The lawyer, pastor, social worker, whoever, is the first person who seems completely on her side. Skilled at communication, they guide the young woman into agreeing to surrender (“making an adoption plan”), telling her to think with her head, not her heart. They may encourage her to ignore advice from her family, pointing out they are experts in child development; she can prove her independence from her parents by following the lawyer’s/pastor’s/worker’s advice. They discourage her from placing her child with relatives, telling her that she needs to “break the cycle of" poverty, unwed motherhood, teen pregnancy, whatever ails her family. They may relocate her to an apartment or “home” owned by the agency, far away from her family or any support system. They refer to her as “birth mother,” beginning the process of making her think she is carrying the baby for another woman. “Babies are demanding and expensive”, they tell her, “and there is little help.” No one tells her that many teen parents have completed college and gone on to successful marriages and careers.
The young mother-to-be meets prospective adoptive parents, unaware that they have been tutored on how to convince young women to choose them as parents for their babies. The couple is “amazing,” superior to her own family. She trusts the lawyer/pastor/social worker, unaware that their income comes from fees paid by adoptive parents. She trusts the prospective adoptive parents, unaware that, like other couples, they may divorce, lose their jobs, abuse alcohol. She believes she can remain connected to her child, unaware that the open adoption agreement may not be enforceable. No one tells her that she is important to her child. No one tells her about the issues of being relinquished and adopted by strangers, lifelong scars that remain, no matter how loving the adoptive family is.
Within a day or two after her baby is born, an attorney (selected by the attorney for the prospective adoptive parents and paid by them)/pastor/social worker hands her a consent form to sign. She may be in pain, or suffering from the effect of drugs, and without question, feeling the powerful effects of post-partum hormones. The prospective adoptive parents may have been in the delivery room when the baby was born, even cutting the cord. She does not want to disappoint them. She fears that if she refuses to sign, she will have to re-pay money they have spent on her, money she doesn’t have. She signs the form and turns away, sobbing silently.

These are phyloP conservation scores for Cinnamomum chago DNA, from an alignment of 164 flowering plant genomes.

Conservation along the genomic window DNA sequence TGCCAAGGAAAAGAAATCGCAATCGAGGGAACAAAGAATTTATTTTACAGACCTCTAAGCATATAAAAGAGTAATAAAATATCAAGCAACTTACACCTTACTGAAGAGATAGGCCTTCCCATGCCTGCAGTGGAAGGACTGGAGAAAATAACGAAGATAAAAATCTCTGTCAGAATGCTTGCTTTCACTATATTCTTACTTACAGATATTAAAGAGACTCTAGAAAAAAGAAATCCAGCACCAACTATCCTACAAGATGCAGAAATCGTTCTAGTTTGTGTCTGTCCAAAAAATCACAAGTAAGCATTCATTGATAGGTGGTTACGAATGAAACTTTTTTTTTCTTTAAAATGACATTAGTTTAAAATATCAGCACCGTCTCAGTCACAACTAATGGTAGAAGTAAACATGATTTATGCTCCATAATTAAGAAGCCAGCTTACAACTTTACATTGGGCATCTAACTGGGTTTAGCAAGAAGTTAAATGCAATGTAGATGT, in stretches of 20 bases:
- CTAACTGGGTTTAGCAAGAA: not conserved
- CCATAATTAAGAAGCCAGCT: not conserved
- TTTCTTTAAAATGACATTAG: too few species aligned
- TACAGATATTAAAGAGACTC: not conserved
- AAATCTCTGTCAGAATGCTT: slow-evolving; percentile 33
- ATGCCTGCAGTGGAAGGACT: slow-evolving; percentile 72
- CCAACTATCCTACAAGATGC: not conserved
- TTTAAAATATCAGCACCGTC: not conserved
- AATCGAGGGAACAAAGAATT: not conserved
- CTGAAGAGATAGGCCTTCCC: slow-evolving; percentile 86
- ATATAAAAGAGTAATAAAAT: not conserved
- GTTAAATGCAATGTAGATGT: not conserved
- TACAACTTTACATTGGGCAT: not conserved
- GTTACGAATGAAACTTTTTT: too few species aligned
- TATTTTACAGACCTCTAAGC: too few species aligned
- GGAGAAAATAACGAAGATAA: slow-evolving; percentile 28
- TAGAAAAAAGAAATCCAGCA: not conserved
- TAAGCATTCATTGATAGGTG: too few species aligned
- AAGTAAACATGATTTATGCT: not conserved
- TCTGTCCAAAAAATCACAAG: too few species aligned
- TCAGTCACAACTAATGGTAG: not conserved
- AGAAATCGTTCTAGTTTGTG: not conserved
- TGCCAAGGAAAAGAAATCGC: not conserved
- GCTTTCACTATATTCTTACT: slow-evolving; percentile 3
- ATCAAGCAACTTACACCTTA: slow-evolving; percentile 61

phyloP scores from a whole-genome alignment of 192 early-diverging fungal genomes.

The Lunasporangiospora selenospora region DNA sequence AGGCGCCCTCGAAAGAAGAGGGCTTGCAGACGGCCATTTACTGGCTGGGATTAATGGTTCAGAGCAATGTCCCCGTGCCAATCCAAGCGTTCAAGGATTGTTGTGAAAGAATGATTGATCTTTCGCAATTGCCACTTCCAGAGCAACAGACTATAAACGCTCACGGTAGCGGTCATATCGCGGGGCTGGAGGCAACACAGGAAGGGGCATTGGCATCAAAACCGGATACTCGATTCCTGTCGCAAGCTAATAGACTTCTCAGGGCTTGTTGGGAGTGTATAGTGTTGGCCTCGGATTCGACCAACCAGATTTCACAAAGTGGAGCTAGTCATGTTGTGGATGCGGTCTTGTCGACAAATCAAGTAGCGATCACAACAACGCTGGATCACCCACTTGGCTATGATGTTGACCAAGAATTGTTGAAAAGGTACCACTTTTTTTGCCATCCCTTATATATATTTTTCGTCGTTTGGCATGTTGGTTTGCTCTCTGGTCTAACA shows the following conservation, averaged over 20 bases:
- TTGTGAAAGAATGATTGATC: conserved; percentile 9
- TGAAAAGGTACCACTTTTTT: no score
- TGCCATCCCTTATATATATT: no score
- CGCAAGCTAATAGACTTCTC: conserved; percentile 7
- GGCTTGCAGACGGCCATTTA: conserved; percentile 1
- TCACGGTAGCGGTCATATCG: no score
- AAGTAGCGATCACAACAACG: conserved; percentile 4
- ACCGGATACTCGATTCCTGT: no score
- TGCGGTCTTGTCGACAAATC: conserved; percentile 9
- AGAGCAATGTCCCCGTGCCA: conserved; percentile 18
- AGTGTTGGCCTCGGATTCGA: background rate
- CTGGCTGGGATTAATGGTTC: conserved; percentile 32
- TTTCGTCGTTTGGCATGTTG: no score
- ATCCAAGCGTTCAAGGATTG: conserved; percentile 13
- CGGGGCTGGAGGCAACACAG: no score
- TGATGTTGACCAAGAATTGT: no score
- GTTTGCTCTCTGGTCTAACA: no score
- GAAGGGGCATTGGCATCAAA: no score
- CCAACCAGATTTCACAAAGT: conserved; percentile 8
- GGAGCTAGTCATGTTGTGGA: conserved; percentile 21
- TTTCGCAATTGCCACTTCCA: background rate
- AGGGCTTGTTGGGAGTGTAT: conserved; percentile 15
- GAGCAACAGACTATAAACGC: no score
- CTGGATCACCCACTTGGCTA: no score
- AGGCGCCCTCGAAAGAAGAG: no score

Soon she internalizes the consequences of surrendering her child, but it is too late. Her baby is gone. She has a lifetime to learn a central fact of adoption, the fact not disclosed when she was exploring her “options.”
“Adoption is pain. The pain occurs prior to birth, during birth. Post-partum pain becomes life-long pain for many and the wounds endure. No one in this drama of creating a new family system is untouched by the continuing, if not, constant consequences of separating a child from her original mother.” (Jane Guttman, The Gift Wrapped in Sorrow.As the adoptive parents gently cuddle their precious “gift,” they are blissfully unaware that the child entered their world through a violent act against his mother, not by the hand of an angry lover, but by the hand of his mother, the hand that signed the consent.
Just as reformers erected shelters and established counseling programs for battered women, we need to create better options for women in crisis pregnancies. Legislators, who passed laws granting civil rights to gays should pass laws assuring that women have the information and time to make informed decisions about adoption. Legislators who passed laws increasing penalties for assault and rape and requiring police and prosecutors to enforce these laws, should pass laws giving women redress when they sign consents without the opportunity to make informed decisions.